Researchers find combination of human experts and algorithms most accurate for facial recognition
A team of scientists from NIST and three universities has found that trained experts in facial recognition make more accurate judgements with a computer partner than a human one, or than top-performing algorithms on their own, in a study combining forensic science, psychology, and computer vision research.
The researchers undertook to the most comprehensive examination of face identification performance across a large and varied group of people to date, according to a NIST announcement, in response to a National Research Council report from 2009, “Strengthening Forensic Science in the United States: A Path Forward.” Their findings are published in the journal Proceedings of the National Academy of Sciences.
“This is the first study to measure face identification accuracy for professional forensic facial examiners, working under circumstances that apply in real-world casework,” said NIST electronic engineer P. Jonathon Phillips. “Our deeper goal was to find better ways to increase the accuracy of forensic facial comparisons.”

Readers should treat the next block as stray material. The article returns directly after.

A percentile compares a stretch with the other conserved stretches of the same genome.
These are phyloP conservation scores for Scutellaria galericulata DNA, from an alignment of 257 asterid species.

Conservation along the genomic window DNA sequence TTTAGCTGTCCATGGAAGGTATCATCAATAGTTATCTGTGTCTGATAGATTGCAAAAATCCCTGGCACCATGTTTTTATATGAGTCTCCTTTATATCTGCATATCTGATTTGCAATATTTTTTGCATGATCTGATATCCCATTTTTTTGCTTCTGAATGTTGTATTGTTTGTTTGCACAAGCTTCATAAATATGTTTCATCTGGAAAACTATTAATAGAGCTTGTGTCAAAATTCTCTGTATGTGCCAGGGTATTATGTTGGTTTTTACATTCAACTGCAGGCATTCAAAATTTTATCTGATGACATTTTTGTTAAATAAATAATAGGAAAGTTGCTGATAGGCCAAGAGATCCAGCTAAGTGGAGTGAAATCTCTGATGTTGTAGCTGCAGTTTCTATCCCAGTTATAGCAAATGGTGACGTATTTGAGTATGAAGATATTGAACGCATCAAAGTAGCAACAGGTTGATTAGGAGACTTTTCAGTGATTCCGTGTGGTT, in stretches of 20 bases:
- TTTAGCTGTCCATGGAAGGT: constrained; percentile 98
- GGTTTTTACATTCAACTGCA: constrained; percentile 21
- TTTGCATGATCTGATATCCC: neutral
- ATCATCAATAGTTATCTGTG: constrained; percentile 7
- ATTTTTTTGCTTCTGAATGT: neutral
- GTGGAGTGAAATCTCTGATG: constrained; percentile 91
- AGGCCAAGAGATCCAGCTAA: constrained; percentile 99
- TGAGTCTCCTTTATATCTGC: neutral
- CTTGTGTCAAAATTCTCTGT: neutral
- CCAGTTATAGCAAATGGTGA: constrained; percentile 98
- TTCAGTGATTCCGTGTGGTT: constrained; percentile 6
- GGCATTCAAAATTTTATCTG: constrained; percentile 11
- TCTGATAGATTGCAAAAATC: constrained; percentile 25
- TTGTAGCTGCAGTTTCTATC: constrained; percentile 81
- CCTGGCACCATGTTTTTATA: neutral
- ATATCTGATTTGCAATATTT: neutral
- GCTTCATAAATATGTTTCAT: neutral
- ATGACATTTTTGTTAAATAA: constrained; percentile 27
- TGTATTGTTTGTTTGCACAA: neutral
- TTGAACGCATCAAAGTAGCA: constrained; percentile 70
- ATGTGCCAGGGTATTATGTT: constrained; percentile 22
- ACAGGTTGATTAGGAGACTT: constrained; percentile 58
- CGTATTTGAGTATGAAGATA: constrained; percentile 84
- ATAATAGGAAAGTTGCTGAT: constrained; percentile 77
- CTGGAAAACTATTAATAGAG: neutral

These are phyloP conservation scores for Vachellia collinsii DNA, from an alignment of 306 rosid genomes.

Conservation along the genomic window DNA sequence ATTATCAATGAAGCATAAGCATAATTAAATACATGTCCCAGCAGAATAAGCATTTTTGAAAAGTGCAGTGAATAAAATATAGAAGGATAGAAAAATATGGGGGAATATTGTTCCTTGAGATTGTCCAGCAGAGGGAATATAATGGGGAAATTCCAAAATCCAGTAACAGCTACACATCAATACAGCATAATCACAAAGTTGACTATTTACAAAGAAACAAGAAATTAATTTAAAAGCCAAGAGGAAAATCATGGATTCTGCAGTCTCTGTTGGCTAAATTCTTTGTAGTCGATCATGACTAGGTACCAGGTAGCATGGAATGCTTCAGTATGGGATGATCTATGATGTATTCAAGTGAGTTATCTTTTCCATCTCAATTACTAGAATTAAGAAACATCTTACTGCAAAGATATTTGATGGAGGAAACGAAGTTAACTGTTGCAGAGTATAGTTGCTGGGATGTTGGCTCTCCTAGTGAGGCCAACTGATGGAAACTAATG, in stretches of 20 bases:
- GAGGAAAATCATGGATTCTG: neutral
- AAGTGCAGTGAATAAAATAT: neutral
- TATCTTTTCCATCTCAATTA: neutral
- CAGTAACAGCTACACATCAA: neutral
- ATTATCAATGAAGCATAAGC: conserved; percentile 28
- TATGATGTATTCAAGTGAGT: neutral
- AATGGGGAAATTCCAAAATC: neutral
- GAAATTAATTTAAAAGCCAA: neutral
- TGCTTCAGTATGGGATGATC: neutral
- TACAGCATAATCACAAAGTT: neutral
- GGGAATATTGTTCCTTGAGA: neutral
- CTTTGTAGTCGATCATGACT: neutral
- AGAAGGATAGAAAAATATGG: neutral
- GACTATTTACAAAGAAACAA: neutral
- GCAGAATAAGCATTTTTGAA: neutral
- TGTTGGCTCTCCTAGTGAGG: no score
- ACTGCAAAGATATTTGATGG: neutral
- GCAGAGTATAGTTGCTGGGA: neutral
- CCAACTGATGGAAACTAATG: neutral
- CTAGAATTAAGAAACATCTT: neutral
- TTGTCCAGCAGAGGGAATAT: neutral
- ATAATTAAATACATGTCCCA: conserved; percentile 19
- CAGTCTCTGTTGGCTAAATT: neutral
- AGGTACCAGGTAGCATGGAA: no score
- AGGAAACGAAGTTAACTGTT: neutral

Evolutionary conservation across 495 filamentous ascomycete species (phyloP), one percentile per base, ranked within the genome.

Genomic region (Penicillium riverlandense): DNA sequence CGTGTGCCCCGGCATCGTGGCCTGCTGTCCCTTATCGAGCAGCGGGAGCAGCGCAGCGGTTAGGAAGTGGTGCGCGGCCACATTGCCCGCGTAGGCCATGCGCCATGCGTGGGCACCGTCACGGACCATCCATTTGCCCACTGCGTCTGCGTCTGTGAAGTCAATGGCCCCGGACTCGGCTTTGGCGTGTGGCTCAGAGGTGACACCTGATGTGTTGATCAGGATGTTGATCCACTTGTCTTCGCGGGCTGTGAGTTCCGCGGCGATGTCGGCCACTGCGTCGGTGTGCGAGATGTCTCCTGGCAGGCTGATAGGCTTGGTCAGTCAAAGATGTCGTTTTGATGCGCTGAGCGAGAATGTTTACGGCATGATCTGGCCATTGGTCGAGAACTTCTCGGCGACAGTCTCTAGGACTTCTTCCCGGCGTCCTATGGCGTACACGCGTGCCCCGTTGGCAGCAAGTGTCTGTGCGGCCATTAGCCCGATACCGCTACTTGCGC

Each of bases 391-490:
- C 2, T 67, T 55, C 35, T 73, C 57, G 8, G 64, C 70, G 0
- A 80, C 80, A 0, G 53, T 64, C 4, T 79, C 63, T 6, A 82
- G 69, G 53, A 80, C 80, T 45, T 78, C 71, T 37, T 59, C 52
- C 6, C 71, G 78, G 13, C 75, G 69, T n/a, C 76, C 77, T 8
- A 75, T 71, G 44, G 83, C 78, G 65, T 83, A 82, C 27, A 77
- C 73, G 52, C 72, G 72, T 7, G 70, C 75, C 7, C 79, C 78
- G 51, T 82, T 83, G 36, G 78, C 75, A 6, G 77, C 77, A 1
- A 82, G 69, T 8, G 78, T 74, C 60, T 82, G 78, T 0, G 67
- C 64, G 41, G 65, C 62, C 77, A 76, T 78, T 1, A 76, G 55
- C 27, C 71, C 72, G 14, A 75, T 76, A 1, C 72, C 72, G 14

Phillips also said that three years ago the best algorithms performed comparably to untrained students, but are now just as effective as highly trained professionals.
Human examiners working together achieved better performance than individuals, but the best results were delivered by human-computer cooperation.
“If combining decisions from two sources increases accuracy, then this method demonstrates the existence of different strategies,” Phillips said. “But it does not explain how the strategies are different.”
Researchers from the University of Texas at Dallas, the University of Maryland, and Australia’s University of New South Wales contributed to the study.